Having authentic details, whether of the past or future, is important, but doesn't substitute for a deeper understanding of what those things mean. Why was big hair important in the 80's? What did it evoke in the characters? More importantly, what were the social/political mores of the day, of your character's social class and their place in the world? It always comes back to seeing the world through your protagonist's eyes, but in a thorough way that brings out the social milieu of the period that you are writing. Their world is defined by your character's thoughts and reactions to it.

So, it's much more than a kitchen and a chair. In fact, maybe the setting needs to move out of the kitchen, to more accurately reflect the true power behind the scene. Maass gives me a lot to chew on, and I'm only on Chapter 4! You really need to read this book.

On to the fun parts ....

INTERVIEW: The lovely Sherrie Peterson has graciously posted an interview of me on her blog Write About Now. I talk about writing love scenes, navy tidbits, and share an old picture of me with Chuck Yeager's experimental aircraft, the X1E.

MEET AN AUTHOR: On Monday, I will be participating in the MEET AN AUTHOR Blog Hop.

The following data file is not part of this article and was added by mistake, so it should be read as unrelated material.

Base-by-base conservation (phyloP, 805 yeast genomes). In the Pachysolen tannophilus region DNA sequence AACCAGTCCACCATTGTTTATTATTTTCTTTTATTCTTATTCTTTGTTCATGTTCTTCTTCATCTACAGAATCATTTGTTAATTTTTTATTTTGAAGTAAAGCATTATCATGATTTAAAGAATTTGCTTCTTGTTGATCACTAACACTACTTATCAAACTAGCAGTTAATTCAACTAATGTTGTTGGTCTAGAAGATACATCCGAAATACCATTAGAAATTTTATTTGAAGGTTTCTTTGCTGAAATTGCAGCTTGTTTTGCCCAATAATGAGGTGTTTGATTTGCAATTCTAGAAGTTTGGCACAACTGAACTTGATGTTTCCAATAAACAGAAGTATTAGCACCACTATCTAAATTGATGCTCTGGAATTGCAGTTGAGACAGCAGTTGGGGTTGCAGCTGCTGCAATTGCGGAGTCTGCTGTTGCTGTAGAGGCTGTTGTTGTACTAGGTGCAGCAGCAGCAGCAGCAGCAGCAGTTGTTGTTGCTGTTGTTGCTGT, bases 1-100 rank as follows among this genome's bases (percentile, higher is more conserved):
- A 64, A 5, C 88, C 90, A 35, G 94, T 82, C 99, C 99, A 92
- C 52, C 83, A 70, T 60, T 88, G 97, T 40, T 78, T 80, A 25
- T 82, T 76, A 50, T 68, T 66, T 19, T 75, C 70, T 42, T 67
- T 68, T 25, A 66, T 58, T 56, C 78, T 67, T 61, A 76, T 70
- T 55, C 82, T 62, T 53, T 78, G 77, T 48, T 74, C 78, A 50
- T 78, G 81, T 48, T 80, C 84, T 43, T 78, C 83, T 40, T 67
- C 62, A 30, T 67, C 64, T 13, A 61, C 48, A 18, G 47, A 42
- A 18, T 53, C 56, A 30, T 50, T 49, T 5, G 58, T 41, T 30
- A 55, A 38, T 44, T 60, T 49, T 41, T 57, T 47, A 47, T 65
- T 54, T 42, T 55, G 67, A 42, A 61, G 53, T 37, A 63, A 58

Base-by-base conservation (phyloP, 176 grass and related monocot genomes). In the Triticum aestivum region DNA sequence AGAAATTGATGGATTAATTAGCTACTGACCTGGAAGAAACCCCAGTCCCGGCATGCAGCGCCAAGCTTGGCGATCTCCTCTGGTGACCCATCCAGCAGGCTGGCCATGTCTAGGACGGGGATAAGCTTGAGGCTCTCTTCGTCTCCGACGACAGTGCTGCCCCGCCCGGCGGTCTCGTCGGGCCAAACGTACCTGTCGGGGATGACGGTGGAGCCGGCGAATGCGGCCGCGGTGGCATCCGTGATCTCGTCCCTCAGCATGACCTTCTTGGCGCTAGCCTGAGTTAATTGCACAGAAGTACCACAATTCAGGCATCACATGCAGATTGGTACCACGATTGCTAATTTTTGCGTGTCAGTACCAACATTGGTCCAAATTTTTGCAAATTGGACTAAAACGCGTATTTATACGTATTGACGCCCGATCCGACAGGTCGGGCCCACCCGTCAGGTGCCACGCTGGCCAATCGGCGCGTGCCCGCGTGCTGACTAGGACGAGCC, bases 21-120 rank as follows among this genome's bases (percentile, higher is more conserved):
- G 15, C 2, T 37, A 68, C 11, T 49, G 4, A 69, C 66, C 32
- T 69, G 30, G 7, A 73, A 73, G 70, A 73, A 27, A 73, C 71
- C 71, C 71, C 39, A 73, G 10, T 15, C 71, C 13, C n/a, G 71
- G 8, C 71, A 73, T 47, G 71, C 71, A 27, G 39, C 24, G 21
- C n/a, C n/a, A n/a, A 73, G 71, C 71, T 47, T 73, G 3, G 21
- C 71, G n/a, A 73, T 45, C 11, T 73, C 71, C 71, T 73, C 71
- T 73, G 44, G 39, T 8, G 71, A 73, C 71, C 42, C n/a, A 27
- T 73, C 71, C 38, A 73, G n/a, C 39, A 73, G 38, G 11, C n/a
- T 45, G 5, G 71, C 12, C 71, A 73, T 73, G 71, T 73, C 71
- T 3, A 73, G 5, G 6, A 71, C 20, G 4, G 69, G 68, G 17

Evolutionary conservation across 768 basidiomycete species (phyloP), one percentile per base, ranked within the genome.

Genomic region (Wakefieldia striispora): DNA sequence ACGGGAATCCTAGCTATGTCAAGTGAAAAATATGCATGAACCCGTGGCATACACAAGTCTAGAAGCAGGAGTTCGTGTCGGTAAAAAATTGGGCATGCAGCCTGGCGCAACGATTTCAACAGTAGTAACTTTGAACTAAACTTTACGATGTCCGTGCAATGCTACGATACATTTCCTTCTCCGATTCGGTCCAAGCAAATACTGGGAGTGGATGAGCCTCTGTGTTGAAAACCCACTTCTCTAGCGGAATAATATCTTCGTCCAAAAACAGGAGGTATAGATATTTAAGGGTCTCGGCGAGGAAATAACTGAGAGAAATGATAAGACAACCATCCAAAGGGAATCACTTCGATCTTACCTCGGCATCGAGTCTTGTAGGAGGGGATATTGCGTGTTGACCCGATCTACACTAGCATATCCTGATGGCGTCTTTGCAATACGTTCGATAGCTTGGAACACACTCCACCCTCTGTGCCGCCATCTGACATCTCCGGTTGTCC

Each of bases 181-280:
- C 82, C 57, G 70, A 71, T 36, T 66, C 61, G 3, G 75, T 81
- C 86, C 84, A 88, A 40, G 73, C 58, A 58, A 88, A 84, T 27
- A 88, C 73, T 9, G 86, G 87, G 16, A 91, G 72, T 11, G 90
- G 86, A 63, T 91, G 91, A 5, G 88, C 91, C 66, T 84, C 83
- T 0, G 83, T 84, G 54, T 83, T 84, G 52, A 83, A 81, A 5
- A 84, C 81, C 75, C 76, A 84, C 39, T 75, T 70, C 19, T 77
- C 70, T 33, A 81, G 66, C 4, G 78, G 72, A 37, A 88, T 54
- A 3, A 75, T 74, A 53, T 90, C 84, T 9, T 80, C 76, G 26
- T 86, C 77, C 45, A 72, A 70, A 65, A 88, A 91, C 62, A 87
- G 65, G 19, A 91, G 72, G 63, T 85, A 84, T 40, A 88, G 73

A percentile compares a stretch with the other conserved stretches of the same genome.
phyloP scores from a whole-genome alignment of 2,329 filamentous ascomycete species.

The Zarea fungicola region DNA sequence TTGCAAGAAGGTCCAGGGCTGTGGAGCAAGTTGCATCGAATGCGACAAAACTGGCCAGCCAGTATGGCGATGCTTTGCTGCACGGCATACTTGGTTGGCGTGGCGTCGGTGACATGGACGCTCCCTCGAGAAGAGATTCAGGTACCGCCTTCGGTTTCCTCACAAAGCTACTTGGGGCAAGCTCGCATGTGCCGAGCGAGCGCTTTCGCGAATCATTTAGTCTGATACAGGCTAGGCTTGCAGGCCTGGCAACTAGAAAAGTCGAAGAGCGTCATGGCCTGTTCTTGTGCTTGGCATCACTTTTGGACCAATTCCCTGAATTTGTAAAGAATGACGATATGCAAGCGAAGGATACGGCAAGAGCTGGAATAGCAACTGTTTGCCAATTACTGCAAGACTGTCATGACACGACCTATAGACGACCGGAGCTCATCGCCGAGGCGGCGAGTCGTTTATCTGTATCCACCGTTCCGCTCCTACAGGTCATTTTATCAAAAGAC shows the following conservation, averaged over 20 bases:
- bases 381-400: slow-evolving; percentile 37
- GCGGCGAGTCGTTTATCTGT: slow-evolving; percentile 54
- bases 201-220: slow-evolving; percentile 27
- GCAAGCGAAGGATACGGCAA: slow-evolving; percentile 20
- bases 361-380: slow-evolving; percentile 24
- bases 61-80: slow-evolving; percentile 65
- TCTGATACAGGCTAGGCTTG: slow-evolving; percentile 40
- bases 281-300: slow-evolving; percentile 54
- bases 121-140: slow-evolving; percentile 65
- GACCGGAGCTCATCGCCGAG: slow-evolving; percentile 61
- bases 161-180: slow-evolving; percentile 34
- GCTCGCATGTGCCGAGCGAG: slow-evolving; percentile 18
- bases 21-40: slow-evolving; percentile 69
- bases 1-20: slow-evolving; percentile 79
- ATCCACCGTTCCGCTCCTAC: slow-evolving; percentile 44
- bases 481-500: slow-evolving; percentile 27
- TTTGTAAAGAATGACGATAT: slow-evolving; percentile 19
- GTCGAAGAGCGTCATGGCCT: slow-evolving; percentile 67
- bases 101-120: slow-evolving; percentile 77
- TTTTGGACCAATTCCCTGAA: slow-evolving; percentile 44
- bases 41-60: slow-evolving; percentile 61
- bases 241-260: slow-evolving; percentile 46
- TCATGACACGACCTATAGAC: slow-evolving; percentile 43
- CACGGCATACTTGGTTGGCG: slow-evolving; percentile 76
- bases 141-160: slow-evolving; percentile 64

The purpose of the hop is to meet "new to you" authors and discover great new reads. Follow as many authors as you can. Leave a comment and introduce yourself! We're all happy to chat and get to know our readers. You're the reason we write!

Authors: If you have a book for sale, or under contract, you can participate by joining the Hop. Follow the Meet An Author host (Cali Cheer Mom) along with any of the wonderfully talented authors that will be on the list. On Monday, create a post about the hop. Include the Blog Hop button, and write something about you, your writing, your book, whatever. You will need to enter your name and blog url into the Linky tool on Cali Cheer Mom's site. This allows readers to hop from blog to blog. If you'd like to share the Linky list in a post on your blog, just follow the link and grab the code.


Readers: Come back on Monday to check out the fun! Use the Linky list to hop along from author-to-author and discover some great new reads!


And now ....

CONTEST WINNERS! Thank you to everyone who entered! By random drawing the winners are ...

Prize #1: 20 page critique from my editor CJ: Sharon K. Mayhew
Prize #2: 20 page critique from me: Ali Cross
Prize #3: A book of your choice: Adam Heine

I will be contacting you shortly with further instructions!

See you Monday for the Author Blog Hop!

8 comments:

  1. Great post, Susan. I'll have to return to digest it properly. Good luck with the hop!!